# What force accelerates a liquid moving in a narrowing pipe?

Say there is a liquid which behaves like an incompressible fluid and is flowing steadily through a pipe which is moving from a cross section of area $$A_1$$ to the cross section of area $$A_2$$, where $$A_2$$ is less than $$A_1$$. As per the continuity equation, $$v_2>v_1$$ and so the liquid seems to be accelerating. What force is causing this acceleration?

• I've removed a number of comments that were attempting to answer the question and/or responses to them. Please keep in mind that comments should be used for suggesting improvements and requesting clarification on the question, not for answering. Jun 14 '20 at 22:01
• Bernoulli’s Principle on Atomic Scale from "Physics Videos by Eugene Khutoryansky". Jun 16 '20 at 1:40

You are right. From continuity of the incompressible fluid you have $$A_1 v_1 = A_2 v_2.$$ So obviously the velocity is changing. Thus the fluid is accelerated, and therefore there must be a force causing this acceleration. In this case the force comes from the pressure difference between the wide and the narrow part of the pipe.

This can be described by Bernoulli's equation ($$p$$ is pressure, $$\rho$$ is density) $$\frac{1}{2}\rho v_1^2 + p_1 = \frac{1}{2}\rho v_2^2 + p_2$$

• Nice answer too. Bernoulli's equation helps to understand how pressure changes. Jun 14 '20 at 9:52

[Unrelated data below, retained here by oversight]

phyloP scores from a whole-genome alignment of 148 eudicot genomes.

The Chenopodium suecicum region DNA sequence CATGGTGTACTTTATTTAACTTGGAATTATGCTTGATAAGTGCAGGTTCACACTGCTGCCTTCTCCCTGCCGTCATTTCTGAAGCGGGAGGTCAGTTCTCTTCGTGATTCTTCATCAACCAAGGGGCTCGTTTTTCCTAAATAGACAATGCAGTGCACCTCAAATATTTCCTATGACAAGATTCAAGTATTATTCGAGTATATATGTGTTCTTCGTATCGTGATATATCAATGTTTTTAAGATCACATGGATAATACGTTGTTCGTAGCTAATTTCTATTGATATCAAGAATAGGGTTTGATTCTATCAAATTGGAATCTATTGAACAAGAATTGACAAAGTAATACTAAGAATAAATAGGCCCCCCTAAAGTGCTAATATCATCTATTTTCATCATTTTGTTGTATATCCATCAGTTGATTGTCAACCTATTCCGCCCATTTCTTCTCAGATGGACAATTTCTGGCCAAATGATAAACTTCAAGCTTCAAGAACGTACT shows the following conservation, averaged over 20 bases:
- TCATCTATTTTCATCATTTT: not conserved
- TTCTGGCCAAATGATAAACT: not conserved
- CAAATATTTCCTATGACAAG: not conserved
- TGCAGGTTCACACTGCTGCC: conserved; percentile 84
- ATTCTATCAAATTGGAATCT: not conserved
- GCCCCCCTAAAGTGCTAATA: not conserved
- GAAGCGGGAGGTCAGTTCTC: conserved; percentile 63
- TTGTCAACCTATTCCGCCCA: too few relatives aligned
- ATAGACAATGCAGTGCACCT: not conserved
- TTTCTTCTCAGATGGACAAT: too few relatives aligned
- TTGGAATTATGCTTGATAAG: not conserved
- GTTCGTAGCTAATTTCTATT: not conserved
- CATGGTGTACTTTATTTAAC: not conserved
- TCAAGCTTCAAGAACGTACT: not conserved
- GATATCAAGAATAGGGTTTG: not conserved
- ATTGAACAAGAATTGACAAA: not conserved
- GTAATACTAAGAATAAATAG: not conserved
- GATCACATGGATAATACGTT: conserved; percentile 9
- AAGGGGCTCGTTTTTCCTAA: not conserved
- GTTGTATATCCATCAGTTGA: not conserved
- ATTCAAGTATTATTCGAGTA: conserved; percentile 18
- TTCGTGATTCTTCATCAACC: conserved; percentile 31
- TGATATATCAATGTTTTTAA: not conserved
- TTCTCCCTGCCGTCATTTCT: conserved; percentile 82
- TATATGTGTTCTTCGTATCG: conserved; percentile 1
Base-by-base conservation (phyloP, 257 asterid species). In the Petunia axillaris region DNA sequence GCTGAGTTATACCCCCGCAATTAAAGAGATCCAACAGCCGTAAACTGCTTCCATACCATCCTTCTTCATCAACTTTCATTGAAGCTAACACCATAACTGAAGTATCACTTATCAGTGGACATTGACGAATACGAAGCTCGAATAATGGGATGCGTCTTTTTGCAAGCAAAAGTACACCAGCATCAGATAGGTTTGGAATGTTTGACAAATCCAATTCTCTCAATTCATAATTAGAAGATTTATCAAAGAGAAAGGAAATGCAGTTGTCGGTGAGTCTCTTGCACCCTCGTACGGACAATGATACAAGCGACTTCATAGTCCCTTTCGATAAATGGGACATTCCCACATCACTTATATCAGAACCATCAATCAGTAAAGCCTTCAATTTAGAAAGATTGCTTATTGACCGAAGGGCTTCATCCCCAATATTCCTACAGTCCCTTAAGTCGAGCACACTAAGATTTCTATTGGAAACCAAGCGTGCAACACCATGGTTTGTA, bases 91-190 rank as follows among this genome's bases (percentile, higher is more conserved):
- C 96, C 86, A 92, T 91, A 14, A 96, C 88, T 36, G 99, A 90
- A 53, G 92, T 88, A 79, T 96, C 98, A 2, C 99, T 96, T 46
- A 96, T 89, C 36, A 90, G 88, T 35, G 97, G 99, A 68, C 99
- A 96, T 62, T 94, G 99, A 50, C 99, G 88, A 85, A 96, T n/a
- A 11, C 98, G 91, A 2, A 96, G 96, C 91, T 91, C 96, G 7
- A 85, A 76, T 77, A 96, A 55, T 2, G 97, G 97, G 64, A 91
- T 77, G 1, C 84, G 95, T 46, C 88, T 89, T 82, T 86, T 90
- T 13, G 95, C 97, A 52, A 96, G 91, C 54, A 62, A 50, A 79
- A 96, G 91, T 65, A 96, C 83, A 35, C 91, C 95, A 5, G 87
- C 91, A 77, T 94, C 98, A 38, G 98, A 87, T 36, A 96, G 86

• @Bernhard actually, I think this is the cleanest explanation for me of why the pressure changes with velocity. Jun 14 '20 at 16:33
• a tapered pipe is sometimes called a bernoulli transformer. Jun 14 '20 at 16:36
• @JohnDvorak As long as you are aware what the limitations are of applying Bernoulli's equation. Jun 14 '20 at 17:27

There is more mass per area behind than ahead of the constriction so since ppressure is force divided by area there develops a pressure difference

• Oh c'est chouette. Jun 15 '20 at 3:37

As you state, from the continuity equation you can see that the velocity $$v_2>v_1$$. The next step is a momentum balance (like any balance in fluid dynamics: $$\frac{d}{dt}=in-out+production$$). The momentum flowing into the system is smaller than the momentum flowing out of the system ($$\rho A_1 v_1^2 < \rho A_2 v_2^2 = \rho A_1 v_1^2 \frac{A_1}{A_2}$$, $$\frac{A_1}{A_2}>1$$).
The actual force is not the pressure itself, but the pressure difference, or, actually, the difference in force, because on the left the force is $$p_1 A_1$$ and on the right $$p_2 A_2$$.